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Florent SCHMITT (1870-1958)
Orchestral Suite No. 1 from Antoine et Cléopâtre (1920) [23.29]
Orchestral Suite No. 2 from Antoine et Cléopâtre (1920) [26.51]
Symphony No. 2 (1956-57) [27.35]
BBC Symphony Orchestra/Sakari Oramo
rec. 2017, Watford Colosseum, UK
CHANDOS CHSA5200 SACD [77.57]

Ida Rubinstein “whose sheer cold beauty gained an extra lustre from [her] vast wealth… and who was ready to display both – the looks and the lucre - … was responsible for some of the stranger works of Debussy (Le Martyre de Saint-Sébastien), Stravinsky (Perséphone) and Honegger (Jeanne d’Arc au bûcher)”. [I quote from Paul Griffiths colourful album notes.]

Ida Rubinstein took over the Paris Opéra in June 1920 to stage Shakespeare’s Antony and Cleopatra. She played Cleopatra, of course, opposite Édouard De Max in a new translation by André Guide. Apparently the production seems to have been a tad lame because, according to one critic, the two stars were inaudible - but not so an onstage white peacock.

Oh, and, of course, the music was by Florent Schmitt who subsequently arranged his work into two orchestral suites.

Suite No.1 commences with almost thirteen minutes of introductory music setting the scene as Anthony allies with Cleopatra. His music is strongly assertive rising in dotted rhythms on the horns yet there is also a sense of doom and foreboding. A hint of sea music is apparent; baleful as the material alludes to the defeat at Actium. Cleopatra is cast against exotic dance material: sinuous and sensual. The middle movement concentrates on the scene at Pompey’s camp and is blisteringly martial as war is imminent. A fanfare leads into thrusting material for brass and percussion. The finale covers the sea battle of Actium with the music suggesting billowing winds swelling sails to engage in naval warfare. There is also an interlude of languorous love music. Griffiths suggests there are influences of Richard Strauss and early Schoenberg (Gurrelieder).

Suite No. 2 begins with a sultry night scene with muted violins and elusive cymbals and twinkling celesta. The drama is unfolding in Alexandria after Actium and Cleopatra is contemplating negotiations with Octavius but Antony is decidedly not. The movement ends with a return to the love music from the last movement of the first suite. The middle movement interrupts the drama to present a ballet – here propulsive rhythmic, driven music for an orgy, mounting to an ecstatic climax. The closing movement returns to the drama and to the deaths of Antony and Cleopatra. The atmosphere is dark and sombre, the music descending into gloom only retrieved by reminiscences of Antony’s strengths and the love music returns as Cleopatra recalls their passion as she clasps the asp.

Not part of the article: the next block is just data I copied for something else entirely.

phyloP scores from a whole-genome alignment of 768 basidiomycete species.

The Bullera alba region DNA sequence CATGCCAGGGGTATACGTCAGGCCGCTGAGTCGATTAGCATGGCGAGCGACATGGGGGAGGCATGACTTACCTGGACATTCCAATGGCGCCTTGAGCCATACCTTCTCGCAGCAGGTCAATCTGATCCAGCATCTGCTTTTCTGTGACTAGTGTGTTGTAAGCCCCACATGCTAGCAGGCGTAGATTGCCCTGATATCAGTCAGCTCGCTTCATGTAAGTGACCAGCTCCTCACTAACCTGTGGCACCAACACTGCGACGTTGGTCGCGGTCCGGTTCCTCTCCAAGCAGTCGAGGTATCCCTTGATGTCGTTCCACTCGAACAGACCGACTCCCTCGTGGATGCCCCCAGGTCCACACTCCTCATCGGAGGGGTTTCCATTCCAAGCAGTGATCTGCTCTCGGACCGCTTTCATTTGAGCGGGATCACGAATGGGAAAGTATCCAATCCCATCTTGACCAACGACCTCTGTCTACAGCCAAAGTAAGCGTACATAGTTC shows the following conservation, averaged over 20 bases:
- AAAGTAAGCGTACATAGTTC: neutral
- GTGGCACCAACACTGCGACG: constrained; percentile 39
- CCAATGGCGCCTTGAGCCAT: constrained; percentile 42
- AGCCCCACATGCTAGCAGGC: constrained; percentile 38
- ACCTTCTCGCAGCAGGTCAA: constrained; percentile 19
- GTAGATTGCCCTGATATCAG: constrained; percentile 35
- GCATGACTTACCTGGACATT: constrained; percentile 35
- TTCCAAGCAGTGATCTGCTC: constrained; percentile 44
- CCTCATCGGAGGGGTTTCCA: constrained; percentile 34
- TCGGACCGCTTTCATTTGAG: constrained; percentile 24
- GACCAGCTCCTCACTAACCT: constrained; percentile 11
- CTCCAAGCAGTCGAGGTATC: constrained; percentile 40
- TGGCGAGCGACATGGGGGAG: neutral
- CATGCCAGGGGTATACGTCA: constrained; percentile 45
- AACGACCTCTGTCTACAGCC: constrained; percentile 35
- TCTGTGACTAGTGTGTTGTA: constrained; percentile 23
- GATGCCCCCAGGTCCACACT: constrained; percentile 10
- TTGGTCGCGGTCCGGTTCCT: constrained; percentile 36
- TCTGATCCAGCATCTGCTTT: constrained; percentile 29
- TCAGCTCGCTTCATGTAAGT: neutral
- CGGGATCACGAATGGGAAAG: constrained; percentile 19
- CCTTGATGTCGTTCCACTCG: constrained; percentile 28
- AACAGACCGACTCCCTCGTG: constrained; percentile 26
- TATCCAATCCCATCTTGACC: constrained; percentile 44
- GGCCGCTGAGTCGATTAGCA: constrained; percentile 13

All this sexy, heady stuff is relished by Oramo and the BBC Symphony Orchestra who perform with great verve and vivacity.

Schmitt’s Second Symphony appears to have been something of a misnomer. It is unclear why Schmitt called it No. 2. Griffiths puts it down to an old man’s foible. (Schmitt was able to attend its premiere, conducted by Charles Munch, in June 1958; but the composer died two months later.) There had been no official Symphony No. 1 – the only possibilities being the Symphonie concertante for piano and orchestra and Juliana, a symphony for strings that he wrote for an all-female orchestra.

Whatever, the work is quite outgoing and there is a sidelong glance at Poulenc, Schmitt aping that composer’s insouciance but he does not have Poulenc’s devil-may-care sense of fun. The opening movement has interesting and sometimes arresting material with splashes of jazz. The central movement begins darkly in subterranean regions but the music soon rises above the gloom into golden introspection and heartfelt lyricism, the music unfolding gently and serenely but with an ecstatic climax. A lovely, memorable creation, this movement. The finale returns to comedy and high jinks, yet shadows lurk too. There is a prominent part for the xylophone.

Irresistible, all the colour, sexy glamour and excitement one could wish for…great fun. And delivered in first class Chandos engineered Super Audio sound

Ian Lace

Previous reviews: Dan Morgan ~ Jim Westhead

 

 




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